Today’s Talkers’ Scandals Are Reminiscent of the 1980’s Televangelist Sleazefest
Oh, the mendacity: Another day, another new controversy about a rightwing talk show host. This time it’s Jay Severin III, a former GOP operative who worked on the presidential campaigns of George I and Pat Buchanan, among others, and who hosts a radio show in Boston that is (was?) set to go national.
Severin has been exposed for lying about his achievements, including claiming several times on the record that he had won a Pulitzer Prize. He has also been the target recently of allegations of behavior unbecoming of a married man and father that cast a new light on statements he made in the 1990’s about the moral fitness of others.
The revelations of extreme resume padding came on the same day that Infinity Broadcasting announced they had signed a deal with Severin to host a nationally syndicated talk show. Oops!
According to Media Matters, Severin – whose real name is Jimmy Severino – operated a political consulting firm, Severin Aviles Associates, whose clients included George H.W. Bush’s 1980 presidential campaign and his political action committee (Fund for America’s Future); Pat Buchanan’s 1996 presidential campaign; the Republican National Committee; and the Reagan White House.
He caused a stir in April 2004, when, on the air, he said about Moslems: “You think we should befriend them; I think we should kill them.” (He later said he meant that only extremists should be killed.) He also had a brief, ill-fated run sitting in as the conservative pundit who provided balance on conservative Tucker Carlson’s MSNBC show, “The Situation.”
(And it may come as a surprise to his fans in Boston that Severin doesn’t broadcast from Boston, but rather from a studio close to his home in Sag Harbor, N.Y.)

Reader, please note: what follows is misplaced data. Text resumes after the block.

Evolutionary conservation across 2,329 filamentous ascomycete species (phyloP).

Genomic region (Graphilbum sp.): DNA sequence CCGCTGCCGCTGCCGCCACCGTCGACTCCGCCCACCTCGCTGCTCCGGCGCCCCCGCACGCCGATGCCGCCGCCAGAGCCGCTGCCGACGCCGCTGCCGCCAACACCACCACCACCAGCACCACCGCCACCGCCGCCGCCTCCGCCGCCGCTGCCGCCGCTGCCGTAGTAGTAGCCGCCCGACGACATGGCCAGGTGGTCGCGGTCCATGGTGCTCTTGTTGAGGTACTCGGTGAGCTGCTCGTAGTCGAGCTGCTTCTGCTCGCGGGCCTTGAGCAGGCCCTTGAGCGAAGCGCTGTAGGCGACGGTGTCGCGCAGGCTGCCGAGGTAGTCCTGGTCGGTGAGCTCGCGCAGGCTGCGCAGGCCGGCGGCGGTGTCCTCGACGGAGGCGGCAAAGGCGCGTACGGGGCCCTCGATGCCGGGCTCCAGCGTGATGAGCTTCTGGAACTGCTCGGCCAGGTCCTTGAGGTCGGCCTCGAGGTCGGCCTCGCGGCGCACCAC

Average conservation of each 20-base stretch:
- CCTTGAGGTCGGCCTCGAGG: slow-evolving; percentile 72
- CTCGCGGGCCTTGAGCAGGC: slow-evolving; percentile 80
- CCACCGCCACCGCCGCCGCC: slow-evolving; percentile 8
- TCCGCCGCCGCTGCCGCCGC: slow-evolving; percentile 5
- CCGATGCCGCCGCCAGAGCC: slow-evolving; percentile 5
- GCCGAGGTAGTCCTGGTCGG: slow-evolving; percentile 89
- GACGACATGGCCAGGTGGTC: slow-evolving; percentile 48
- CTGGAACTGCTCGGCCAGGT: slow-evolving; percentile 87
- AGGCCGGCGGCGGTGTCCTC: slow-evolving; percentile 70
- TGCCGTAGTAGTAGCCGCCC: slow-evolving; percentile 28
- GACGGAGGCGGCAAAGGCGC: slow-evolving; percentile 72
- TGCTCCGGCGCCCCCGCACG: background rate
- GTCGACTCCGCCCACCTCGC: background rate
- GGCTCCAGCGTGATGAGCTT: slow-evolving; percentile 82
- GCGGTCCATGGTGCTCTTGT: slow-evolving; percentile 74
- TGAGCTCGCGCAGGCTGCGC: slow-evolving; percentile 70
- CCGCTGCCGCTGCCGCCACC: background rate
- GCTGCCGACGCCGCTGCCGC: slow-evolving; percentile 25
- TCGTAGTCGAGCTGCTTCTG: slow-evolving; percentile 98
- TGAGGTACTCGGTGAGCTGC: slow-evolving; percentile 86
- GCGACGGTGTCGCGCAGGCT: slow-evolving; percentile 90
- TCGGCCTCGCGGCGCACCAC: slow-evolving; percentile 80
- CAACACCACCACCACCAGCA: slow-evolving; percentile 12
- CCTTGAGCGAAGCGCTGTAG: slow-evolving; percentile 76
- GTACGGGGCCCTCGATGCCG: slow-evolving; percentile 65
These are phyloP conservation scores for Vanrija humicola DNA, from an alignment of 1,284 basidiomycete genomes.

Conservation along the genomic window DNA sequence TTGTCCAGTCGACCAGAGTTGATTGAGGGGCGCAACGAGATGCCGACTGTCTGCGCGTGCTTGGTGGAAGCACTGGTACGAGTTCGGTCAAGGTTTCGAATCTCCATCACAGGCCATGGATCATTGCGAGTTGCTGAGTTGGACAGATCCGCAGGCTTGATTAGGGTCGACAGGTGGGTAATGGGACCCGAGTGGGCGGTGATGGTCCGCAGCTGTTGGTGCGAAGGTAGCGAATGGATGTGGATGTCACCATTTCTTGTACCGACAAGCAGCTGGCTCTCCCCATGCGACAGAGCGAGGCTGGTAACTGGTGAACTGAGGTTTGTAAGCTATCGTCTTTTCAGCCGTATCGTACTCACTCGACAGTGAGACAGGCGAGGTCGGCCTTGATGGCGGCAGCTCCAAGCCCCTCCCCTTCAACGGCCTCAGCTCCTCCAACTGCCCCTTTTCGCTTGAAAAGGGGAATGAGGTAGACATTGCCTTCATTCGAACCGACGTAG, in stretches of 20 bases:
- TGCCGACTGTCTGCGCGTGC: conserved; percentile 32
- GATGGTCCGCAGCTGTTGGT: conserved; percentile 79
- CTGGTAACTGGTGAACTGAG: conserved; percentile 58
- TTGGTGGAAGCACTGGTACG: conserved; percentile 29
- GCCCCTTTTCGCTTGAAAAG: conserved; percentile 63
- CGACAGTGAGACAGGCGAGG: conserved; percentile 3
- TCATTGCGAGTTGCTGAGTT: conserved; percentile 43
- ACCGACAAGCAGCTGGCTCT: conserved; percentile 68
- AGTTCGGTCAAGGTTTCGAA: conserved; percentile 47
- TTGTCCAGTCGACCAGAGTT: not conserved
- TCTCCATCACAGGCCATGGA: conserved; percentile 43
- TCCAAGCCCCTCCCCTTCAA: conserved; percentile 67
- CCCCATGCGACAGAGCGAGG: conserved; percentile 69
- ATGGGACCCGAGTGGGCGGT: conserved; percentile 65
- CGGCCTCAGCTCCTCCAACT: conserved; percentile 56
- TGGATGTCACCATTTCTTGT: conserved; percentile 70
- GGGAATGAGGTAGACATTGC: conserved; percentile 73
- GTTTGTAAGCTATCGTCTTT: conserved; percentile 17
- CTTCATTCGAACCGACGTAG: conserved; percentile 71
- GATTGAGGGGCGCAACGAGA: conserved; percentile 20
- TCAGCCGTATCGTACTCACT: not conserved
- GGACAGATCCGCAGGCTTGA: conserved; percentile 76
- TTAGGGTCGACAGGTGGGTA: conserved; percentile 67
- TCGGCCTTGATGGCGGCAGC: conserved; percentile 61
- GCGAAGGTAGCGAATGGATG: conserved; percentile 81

Severin brought his current woes onto himself last Friday, Sept. 16, 2005, when he claimed to have won the Pulitzer Prize. That claim brought scrutiny from a reporter, Scot Lehigh at the Boston Globe.
First, here’s what Severin said on the air:
”But since journalism began, and up until the time at least that I took my master’s degree at Boston University — and may I add without being obnoxious, up till and including the time that I received a Pulitzer Prize for my columns for excellence in online journalism from the Columbia School of Journalism, the highest possible award for writing on the Web — right up to and including that in 1998, you still had to practice journalism to be a journalist.”
So Scot Lehigh called the Pulitzer’s world headquarters, and guess what?
”We looked at the records and there is no record of him winning a Pulitzer Prize,” says Sig Gissler, administrator of the Pulitzers. Nor is there a Pulitzer for excellence in online journalism.
Wait! There’s more:
Interesting, a Google search turns up two mentions of Severin winning a Pulitzer for online journalism. They come in student newspaper articles covering a November 2003 appearance at Boston College. ”Currently, Severin is a featured columnist on MSNBC.com, for which he has won the Pulitzer Prize for online journalism,” The Heights reported. Severin ”was the first recipient of Columbia University’s Pulitzer Prize for online journalism,” the Observer wrote. Both accounts also call him a graduate of Harvard Law School. He is not, Harvard says.
There’s also a hint of seamier goings-on in Severin’s past. Although he was reportedly fired from the Tucker Carlson show on MSNBC earlier this year, he told a New York newspaper that he quit because he didn’t like the commute from Sag Harbor to the channel’s studios in Secaucus, N.J. However, an insider at MSNBC said that the suggestion that Severin left voluntarily is a “complete absolute lie”:
In fact, he’s been banned from the network: “You won’t see him on MSNBC again,” the source says. (And based on Severin’s actions in Secaucus, “we were shocked to read in Page Six that he has a wife and daughter,” the insider adds…)
This from the man who famously said:
On whether a woman in a sexual harassment test case video had said “no”: “That’s not the big ‘no.’ And our job as guys is to convert a succession of ‘nos’ into one ‘yes.’ And to try and be as persuasive as possible in making that happen. The fact is my job, my right, my duty as a guy is to persuade girls to say yes.” [NBC's Dateline, 10/24/97]
Which brings us to our first introduction to Jay Severin. During the Monica Lewinsky scandal, he was one of a horde of rightwing pundits who appeared daily on MSNBC to excoriate President Clinton’s morality.
Oh, the hypocrisy!